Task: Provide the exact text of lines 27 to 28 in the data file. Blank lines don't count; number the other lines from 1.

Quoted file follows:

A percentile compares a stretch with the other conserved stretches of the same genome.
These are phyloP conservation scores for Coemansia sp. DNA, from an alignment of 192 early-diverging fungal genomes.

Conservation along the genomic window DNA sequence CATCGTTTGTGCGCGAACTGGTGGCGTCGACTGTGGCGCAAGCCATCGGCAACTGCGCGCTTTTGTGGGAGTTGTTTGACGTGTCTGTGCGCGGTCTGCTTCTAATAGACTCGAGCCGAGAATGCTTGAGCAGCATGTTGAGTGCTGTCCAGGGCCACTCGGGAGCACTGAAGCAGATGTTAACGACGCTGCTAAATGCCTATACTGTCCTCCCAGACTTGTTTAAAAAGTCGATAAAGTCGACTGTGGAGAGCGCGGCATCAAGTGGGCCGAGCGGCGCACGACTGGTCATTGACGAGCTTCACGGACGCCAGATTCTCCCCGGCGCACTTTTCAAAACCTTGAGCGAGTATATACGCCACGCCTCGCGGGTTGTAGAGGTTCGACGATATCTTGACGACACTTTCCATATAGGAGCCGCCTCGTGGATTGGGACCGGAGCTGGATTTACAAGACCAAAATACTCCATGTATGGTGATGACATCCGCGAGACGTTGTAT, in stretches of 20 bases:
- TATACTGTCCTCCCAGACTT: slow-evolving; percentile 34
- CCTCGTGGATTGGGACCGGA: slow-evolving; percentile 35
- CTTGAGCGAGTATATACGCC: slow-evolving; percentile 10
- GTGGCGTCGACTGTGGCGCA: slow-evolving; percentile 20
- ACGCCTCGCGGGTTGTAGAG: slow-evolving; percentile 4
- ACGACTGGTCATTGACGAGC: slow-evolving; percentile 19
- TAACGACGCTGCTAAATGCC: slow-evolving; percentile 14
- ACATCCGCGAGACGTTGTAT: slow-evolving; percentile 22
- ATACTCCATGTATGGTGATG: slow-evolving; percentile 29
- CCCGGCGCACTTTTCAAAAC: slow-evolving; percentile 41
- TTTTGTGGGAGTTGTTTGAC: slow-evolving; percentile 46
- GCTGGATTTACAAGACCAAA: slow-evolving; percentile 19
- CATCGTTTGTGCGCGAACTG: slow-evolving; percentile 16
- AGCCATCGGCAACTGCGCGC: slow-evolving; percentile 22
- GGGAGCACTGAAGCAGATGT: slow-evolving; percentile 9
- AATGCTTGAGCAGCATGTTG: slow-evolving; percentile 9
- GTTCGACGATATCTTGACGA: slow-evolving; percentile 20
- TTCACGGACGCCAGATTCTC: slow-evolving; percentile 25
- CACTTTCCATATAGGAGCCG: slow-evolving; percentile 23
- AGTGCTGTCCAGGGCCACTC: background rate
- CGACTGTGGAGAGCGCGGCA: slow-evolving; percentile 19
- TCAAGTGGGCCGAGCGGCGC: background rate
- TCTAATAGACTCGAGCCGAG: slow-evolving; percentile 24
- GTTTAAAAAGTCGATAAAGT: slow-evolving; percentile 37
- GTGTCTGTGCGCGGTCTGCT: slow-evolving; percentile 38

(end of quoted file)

- GTTTAAAAAGTCGATAAAGT: slow-evolving; percentile 37
- GTGTCTGTGCGCGGTCTGCT: slow-evolving; percentile 38